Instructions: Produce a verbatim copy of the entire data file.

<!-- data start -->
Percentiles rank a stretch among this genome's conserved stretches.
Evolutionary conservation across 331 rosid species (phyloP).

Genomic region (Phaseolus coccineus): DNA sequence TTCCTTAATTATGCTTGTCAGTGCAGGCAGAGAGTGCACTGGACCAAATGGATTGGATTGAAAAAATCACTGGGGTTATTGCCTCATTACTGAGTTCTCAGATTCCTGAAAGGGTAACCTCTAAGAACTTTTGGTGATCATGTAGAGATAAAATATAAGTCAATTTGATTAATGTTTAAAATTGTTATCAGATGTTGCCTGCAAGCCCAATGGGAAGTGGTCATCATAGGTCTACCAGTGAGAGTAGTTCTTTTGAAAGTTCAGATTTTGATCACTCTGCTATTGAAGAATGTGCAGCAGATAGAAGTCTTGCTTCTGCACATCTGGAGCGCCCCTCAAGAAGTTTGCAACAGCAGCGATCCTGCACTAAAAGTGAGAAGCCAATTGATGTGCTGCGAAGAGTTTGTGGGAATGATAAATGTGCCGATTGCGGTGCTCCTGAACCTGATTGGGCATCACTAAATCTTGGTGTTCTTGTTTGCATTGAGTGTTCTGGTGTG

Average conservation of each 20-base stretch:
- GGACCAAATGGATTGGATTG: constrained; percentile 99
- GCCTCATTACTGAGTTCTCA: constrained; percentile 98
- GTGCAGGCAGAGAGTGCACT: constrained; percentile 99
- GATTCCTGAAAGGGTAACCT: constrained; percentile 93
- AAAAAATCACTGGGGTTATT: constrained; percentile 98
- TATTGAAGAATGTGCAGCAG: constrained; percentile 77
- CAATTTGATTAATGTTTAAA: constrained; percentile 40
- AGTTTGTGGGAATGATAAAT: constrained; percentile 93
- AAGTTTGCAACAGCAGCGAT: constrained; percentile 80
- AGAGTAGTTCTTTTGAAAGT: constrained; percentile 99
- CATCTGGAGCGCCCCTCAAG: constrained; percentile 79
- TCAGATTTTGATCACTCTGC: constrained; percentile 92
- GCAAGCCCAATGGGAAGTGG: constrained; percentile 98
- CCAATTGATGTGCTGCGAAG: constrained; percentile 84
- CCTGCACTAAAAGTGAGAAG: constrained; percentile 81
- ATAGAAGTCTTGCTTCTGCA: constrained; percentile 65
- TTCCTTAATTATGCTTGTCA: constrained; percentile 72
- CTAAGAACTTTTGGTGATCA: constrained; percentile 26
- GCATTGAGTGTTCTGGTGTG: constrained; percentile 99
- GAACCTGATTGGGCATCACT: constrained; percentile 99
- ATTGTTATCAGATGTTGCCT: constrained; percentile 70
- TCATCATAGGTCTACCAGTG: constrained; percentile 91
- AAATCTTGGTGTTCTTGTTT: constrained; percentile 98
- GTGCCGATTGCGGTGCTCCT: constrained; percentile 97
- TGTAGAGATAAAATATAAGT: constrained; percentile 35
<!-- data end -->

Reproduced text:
Percentiles rank a stretch among this genome's conserved stretches.
Evolutionary conservation across 331 rosid species (phyloP).

Genomic region (Phaseolus coccineus): DNA sequence TTCCTTAATTATGCTTGTCAGTGCAGGCAGAGAGTGCACTGGACCAAATGGATTGGATTGAAAAAATCACTGGGGTTATTGCCTCATTACTGAGTTCTCAGATTCCTGAAAGGGTAACCTCTAAGAACTTTTGGTGATCATGTAGAGATAAAATATAAGTCAATTTGATTAATGTTTAAAATTGTTATCAGATGTTGCCTGCAAGCCCAATGGGAAGTGGTCATCATAGGTCTACCAGTGAGAGTAGTTCTTTTGAAAGTTCAGATTTTGATCACTCTGCTATTGAAGAATGTGCAGCAGATAGAAGTCTTGCTTCTGCACATCTGGAGCGCCCCTCAAGAAGTTTGCAACAGCAGCGATCCTGCACTAAAAGTGAGAAGCCAATTGATGTGCTGCGAAGAGTTTGTGGGAATGATAAATGTGCCGATTGCGGTGCTCCTGAACCTGATTGGGCATCACTAAATCTTGGTGTTCTTGTTTGCATTGAGTGTTCTGGTGTG

Average conservation of each 20-base stretch:
- GGACCAAATGGATTGGATTG: constrained; percentile 99
- GCCTCATTACTGAGTTCTCA: constrained; percentile 98
- GTGCAGGCAGAGAGTGCACT: constrained; percentile 99
- GATTCCTGAAAGGGTAACCT: constrained; percentile 93
- AAAAAATCACTGGGGTTATT: constrained; percentile 98
- TATTGAAGAATGTGCAGCAG: constrained; percentile 77
- CAATTTGATTAATGTTTAAA: constrained; percentile 40
- AGTTTGTGGGAATGATAAAT: constrained; percentile 93
- AAGTTTGCAACAGCAGCGAT: constrained; percentile 80
- AGAGTAGTTCTTTTGAAAGT: constrained; percentile 99
- CATCTGGAGCGCCCCTCAAG: constrained; percentile 79
- TCAGATTTTGATCACTCTGC: constrained; percentile 92
- GCAAGCCCAATGGGAAGTGG: constrained; percentile 98
- CCAATTGATGTGCTGCGAAG: constrained; percentile 84
- CCTGCACTAAAAGTGAGAAG: constrained; percentile 81
- ATAGAAGTCTTGCTTCTGCA: constrained; percentile 65
- TTCCTTAATTATGCTTGTCA: constrained; percentile 72
- CTAAGAACTTTTGGTGATCA: constrained; percentile 26
- GCATTGAGTGTTCTGGTGTG: constrained; percentile 99
- GAACCTGATTGGGCATCACT: constrained; percentile 99
- ATTGTTATCAGATGTTGCCT: constrained; percentile 70
- TCATCATAGGTCTACCAGTG: constrained; percentile 91
- AAATCTTGGTGTTCTTGTTT: constrained; percentile 98
- GTGCCGATTGCGGTGCTCCT: constrained; percentile 97
- TGTAGAGATAAAATATAAGT: constrained; percentile 35